East Germany national football team

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East Germany
Shirt badge/Association crest
Nickname(s) "Weltmeister der Freundschaftsspiele" (World champion in friendly games)[1][2]
Association German Football Association of the GDR
Confederation UEFA (Europe)
Most caps Joachim Streich (102)
Top scorer Joachim Streich (55)
Home stadium Zentralstadion, Leipzig[a]
First colours
Second colours
First international
 Poland 3–0 East Germany East Germany
(Warsaw, Poland; 21 September, 1952)
Last International
 Belgium 0–2 East Germany East Germany
(Brussels, Belgium; 12 September 1990)
Biggest win
 Ceylon 1–12 East Germany East Germany
(Colombo, Ceylon; 12 January 1964)
Biggest defeat
East Germany East Germany 1–4 Czechoslovakia 
(Leipzig, East Germany; 27 October 1957)
World Cup
Appearances 1 (first in 1974)
Best result Round 2, 1974 (Ranked 6th)

The East Germany national football team was from 1952 to 1990 the football team of East Germany, playing as one of three post-war German teams, along with Saarland and West Germany.

After German reunification in 1990, the Deutscher Fußball Verband der DDR (DFV), and with it the East German team, joined the Deutscher Fußball Bund (DFB) and the West German national football team that had just won the World Cup.


In 1949, before the GDR was founded and while regular private clubs were still banned under the Soviet occupation, efforts were made to play football anyway. Helmut Schön coached selections of Saxony and the Soviet occupation zone before moving to the West. On 6 February 1951, the GDR applied for FIFA membership, which was protested against by the German Football Association, which was already a full member. FIFA accepted the GDR association (later called DFV) on 6 October 1951 as a provisional member, and on 24 July 1952 as a full member.

The first international game, not competitive but rather a display of good will, took place on 21 September 1952 against Poland in Warsaw, losing 3–0 in front of a crowd of 35,000. The first home game was on 14 June 1953 against Bulgaria, a 0–0 in front of a crowd of 55,000 at Heinz-Steyer-Stadion in Dresden. Only three days later, the Uprising of 1953 in East Germany would have prevented the permitted assembly of that many Germans. On 8 May 1954 games resumed, with a 1–0 loss against Romania. The East Germans had not even considered to enter the World Cup which was won by the West Germans two months later. This caused much euphoria not only in the West, and the GDR tried to counter this by abandoning their policy of presenting a group of socialist role models of their "new German state"; instead, players were selected purely according to ability. The GDR entered the qualification for the WC 1958 and were hosts to Wales on 19 May 1957 at the Zentralstadion in Leipzig. 500,000 tickets were requested, officially 100,000 were admitted, but 120,000 in the crowded house witnessed a 1–0 victory.

East Germany was not as successful as its Western counterpart in World Cups or European Championships. It never qualified for the finals of the European Championship and only qualified for one World Cup, in 1974. However, they were always serious contenders in qualifying throughout their history.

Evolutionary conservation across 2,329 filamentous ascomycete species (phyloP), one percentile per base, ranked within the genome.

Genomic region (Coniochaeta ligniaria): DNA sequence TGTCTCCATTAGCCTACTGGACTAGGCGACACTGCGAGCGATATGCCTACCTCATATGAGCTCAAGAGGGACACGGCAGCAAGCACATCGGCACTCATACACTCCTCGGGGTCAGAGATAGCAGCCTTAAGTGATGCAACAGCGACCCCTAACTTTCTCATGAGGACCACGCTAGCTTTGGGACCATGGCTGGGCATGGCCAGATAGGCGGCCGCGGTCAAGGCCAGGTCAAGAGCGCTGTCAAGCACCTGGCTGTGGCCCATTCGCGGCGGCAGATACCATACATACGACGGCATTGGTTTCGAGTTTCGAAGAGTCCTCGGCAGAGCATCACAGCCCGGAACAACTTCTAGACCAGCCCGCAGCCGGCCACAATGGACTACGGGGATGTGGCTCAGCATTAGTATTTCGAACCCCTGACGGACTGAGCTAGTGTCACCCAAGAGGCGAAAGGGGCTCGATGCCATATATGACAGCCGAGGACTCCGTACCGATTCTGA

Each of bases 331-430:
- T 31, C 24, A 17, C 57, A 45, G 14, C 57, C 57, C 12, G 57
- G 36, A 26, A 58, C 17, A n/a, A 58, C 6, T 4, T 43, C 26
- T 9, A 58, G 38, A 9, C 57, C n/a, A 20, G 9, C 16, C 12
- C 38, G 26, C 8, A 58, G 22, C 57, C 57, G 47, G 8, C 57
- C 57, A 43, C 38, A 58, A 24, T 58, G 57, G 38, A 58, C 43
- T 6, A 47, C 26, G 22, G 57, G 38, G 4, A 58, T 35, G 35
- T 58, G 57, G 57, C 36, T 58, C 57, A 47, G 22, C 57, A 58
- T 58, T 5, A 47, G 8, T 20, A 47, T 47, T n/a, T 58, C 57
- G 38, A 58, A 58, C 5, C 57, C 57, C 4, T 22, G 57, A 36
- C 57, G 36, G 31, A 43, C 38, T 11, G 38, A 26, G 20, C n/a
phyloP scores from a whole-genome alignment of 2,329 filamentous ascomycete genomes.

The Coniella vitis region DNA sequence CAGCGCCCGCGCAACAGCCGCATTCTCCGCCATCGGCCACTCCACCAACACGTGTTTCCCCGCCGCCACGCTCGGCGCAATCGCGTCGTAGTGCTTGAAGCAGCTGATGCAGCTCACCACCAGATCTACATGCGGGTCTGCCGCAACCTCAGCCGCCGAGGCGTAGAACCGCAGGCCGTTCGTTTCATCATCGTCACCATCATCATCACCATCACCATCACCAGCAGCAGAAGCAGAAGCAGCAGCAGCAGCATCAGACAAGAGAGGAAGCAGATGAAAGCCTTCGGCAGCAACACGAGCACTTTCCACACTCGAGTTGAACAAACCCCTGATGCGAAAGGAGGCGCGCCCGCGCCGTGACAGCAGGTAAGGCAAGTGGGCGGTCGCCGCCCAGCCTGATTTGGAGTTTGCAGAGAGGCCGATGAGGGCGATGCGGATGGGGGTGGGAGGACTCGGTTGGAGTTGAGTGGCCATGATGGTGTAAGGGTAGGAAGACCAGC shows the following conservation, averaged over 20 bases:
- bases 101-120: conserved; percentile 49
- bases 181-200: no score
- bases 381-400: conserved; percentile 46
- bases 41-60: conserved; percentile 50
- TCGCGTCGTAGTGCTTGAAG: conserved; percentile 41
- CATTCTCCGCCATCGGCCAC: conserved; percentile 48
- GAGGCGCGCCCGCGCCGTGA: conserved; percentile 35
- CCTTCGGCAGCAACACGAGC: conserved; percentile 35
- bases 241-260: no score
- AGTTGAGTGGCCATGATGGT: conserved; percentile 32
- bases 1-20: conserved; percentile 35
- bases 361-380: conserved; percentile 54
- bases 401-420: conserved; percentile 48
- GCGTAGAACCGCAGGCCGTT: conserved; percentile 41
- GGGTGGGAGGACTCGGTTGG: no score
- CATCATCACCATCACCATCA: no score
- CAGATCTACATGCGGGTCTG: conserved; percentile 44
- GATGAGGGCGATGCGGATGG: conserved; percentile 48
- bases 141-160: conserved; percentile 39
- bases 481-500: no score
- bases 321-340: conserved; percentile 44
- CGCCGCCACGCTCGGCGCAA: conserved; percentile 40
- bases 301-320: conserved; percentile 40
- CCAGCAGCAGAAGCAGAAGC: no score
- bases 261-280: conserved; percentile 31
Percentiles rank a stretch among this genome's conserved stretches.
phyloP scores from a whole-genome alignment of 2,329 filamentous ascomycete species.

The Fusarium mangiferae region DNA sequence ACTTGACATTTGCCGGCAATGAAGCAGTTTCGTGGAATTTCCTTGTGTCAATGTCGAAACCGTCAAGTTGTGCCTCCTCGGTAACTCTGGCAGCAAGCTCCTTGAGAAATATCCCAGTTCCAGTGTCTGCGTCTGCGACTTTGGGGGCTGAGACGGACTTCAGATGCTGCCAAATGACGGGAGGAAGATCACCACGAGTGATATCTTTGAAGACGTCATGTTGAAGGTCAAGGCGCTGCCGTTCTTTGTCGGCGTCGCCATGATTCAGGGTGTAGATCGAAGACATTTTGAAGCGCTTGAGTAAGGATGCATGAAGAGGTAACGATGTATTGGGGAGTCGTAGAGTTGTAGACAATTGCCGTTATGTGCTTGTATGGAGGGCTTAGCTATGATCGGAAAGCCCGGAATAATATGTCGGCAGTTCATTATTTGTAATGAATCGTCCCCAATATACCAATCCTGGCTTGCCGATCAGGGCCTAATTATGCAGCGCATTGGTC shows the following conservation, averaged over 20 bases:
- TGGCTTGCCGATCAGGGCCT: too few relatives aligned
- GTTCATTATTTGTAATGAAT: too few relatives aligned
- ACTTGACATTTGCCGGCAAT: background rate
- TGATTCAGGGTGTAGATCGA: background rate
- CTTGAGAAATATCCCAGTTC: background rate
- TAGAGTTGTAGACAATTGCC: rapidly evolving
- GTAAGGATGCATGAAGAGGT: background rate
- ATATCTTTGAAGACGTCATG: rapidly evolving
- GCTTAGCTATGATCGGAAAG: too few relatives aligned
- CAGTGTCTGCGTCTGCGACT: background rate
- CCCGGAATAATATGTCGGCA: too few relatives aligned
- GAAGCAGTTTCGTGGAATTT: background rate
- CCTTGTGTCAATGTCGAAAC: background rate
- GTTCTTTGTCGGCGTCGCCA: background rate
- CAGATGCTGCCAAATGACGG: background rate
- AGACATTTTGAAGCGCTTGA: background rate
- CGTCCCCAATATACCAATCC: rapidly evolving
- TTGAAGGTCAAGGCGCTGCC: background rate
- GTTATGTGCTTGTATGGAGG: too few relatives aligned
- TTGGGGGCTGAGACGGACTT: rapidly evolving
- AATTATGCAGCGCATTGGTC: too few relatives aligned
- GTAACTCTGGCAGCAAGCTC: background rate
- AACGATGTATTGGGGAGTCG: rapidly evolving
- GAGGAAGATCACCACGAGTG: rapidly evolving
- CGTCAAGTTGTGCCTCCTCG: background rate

Line-up for the first-ever World Cup finals match

That tournament was staged in West Germany, and both German teams were drawn in the same group in the first round. With successful games against Chile and Australia, both German teams had qualified early for the second round, with the inter-German game determining first and second in group. Despite this lack of pressure to succeed, the match on 22 June 1974 in Hamburg was politically and emotionally charged. East Germany beat West Germany 1–0, thanks to a goal by Jürgen Sparwasser. This was rather a Pyhrric victory, as the DFV wound up in the possibly stronger second round Group A. The GDR lost to Brazil and the Netherlands, but secured 3rd place in a final game draw with Argentina. On the other hand, the DFB team changed its line-up after the loss, and went on to win all games in the other second round group B, against Yugoslavia, Sweden, Poland, and the World title against the Netherlands.

East Germany nearly secured qualification for the 1990 World Cup, needing only a draw versus Austria in Vienna in their final group match on 15 November 1989 to achieve a place in Italy. However, Toni Polster scored three times as Austria won 3–0 and advanced to the finals instead.

Millions of East Germans had moved to the West before the Berlin Wall was erected in 1961, and some escaped in a successful Republikflucht attempts also afterwards. All East Germans were automatically entitled to receive a West German passport, but players who had caps for the DFV, like Norbert Nachtweih and Jürgen Pahl who fled in October 1976 at a U21-match in Turkey, were ineligible for international competition for the DFB due to FIFA rules. Lutz Eigendorf had escaped to the West in 1979 and died in 1983 in a mysterious car crash in which East German Stasi agents were involved.

Shortly after reunification, players who had played for the East German team were allowed by FIFA to be eligible for the now un-rivalled German team of the DFB. See players with caps for both East Germany and unified Germany, like Matthias Sammer and Ulf Kirsten.

Olympic football

Medal record
Olympic Games
Bronze medal – third place 1964 Tokyo Team
Bronze medal – third place 1972 Munich Team
Gold medal – first place 1976 Montreal Team
Silver medal – second place 1980 Moscow Team

East Germany did however achieve significantly greater success in Olympic football than the amateur teams fielded by the Western NOC of Germany. In 1956, 1960, and 1964 both states had sent a United Team of Germany. For 1964, the East German side had beaten their Western counterparts in order to be selected. They went on to win Bronze for Germany. As GDR, they won Bronze in 1972 in Munich, Gold in 1976, and Silver medal in 1980 in Moscow.